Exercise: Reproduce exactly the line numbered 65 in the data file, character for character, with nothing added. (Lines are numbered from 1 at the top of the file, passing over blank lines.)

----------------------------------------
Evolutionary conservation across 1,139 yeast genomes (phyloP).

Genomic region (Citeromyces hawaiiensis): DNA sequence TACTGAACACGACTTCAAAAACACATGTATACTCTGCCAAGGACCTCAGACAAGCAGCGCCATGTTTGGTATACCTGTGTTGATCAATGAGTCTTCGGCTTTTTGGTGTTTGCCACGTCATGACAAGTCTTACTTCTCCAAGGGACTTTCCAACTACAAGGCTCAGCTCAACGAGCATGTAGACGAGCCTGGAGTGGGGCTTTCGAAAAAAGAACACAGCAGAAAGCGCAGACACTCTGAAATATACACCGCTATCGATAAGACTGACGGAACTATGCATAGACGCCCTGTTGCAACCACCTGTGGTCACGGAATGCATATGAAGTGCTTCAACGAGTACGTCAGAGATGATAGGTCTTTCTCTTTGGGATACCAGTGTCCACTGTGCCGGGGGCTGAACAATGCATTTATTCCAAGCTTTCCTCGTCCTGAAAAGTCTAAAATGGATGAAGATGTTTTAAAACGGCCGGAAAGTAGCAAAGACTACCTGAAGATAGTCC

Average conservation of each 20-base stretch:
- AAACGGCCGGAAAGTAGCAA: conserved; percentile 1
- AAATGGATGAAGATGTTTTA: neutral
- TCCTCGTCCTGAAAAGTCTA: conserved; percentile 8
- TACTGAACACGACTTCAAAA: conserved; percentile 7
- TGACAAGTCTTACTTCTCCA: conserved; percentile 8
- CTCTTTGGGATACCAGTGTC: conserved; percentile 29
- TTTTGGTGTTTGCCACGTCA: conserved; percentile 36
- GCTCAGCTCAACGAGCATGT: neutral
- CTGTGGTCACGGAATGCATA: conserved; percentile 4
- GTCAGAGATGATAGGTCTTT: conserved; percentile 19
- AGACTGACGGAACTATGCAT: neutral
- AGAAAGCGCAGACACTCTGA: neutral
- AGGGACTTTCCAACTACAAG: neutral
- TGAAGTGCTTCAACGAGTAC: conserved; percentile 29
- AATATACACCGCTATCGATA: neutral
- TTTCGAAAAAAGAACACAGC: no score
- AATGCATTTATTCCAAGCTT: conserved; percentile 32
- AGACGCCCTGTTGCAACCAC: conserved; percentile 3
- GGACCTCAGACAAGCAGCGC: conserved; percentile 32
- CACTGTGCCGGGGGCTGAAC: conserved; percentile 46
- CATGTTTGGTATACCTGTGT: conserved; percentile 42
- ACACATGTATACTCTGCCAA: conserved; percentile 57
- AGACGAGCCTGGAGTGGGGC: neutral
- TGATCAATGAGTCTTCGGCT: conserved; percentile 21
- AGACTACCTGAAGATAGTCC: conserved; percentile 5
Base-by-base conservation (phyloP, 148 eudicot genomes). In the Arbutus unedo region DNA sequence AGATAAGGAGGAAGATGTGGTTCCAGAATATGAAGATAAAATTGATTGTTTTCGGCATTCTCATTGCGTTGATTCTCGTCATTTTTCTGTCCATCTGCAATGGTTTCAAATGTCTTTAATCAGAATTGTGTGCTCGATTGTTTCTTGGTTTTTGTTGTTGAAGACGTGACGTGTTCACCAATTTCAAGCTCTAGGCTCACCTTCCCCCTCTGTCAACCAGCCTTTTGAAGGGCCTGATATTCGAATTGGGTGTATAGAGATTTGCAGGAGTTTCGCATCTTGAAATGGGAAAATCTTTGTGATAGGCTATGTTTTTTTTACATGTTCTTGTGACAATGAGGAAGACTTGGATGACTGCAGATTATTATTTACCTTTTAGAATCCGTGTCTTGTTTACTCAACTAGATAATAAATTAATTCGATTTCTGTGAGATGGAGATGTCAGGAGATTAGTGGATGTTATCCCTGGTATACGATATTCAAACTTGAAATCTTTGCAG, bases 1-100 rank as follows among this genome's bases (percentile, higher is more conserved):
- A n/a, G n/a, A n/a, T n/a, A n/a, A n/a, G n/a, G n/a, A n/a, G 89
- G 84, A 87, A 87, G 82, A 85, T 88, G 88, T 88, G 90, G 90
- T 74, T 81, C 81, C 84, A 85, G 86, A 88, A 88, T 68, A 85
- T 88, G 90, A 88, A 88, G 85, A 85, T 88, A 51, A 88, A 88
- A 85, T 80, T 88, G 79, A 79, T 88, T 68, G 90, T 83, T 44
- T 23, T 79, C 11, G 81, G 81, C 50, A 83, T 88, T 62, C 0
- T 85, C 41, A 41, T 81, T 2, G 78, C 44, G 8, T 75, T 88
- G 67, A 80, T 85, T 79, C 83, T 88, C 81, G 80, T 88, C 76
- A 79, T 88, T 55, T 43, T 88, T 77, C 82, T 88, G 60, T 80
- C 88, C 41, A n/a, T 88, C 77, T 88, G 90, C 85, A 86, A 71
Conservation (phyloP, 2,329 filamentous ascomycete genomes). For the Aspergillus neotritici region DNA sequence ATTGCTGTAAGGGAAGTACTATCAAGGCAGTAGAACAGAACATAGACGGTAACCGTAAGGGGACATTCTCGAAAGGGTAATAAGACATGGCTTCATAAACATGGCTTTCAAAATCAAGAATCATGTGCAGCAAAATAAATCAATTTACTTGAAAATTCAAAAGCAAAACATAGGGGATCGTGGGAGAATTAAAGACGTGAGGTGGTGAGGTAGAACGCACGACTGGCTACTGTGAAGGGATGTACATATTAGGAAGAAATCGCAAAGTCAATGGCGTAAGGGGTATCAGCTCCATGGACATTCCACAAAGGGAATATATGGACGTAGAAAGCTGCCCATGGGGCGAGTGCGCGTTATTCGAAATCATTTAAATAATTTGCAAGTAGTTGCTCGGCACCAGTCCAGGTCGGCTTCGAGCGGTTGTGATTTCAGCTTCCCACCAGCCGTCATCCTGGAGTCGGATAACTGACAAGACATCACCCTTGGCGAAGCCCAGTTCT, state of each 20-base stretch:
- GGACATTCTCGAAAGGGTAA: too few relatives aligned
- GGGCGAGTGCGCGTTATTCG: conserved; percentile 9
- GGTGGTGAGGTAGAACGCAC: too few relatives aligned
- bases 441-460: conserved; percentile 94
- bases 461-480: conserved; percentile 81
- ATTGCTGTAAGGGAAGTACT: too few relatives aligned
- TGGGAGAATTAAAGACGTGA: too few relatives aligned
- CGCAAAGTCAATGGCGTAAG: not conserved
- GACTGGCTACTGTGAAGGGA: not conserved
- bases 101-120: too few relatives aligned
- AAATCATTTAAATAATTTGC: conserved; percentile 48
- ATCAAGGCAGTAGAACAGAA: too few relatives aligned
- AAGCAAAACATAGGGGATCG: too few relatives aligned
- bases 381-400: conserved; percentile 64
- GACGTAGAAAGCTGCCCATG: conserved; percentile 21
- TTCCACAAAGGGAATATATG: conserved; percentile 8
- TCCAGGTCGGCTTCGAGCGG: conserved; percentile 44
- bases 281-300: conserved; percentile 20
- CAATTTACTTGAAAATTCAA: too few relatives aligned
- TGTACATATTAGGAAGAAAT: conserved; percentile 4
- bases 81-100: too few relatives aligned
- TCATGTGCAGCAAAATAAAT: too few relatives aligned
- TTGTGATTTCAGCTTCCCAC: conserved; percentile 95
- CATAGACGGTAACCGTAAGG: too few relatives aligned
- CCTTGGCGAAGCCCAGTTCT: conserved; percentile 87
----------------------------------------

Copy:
- CCTTGGCGAAGCCCAGTTCT: conserved; percentile 87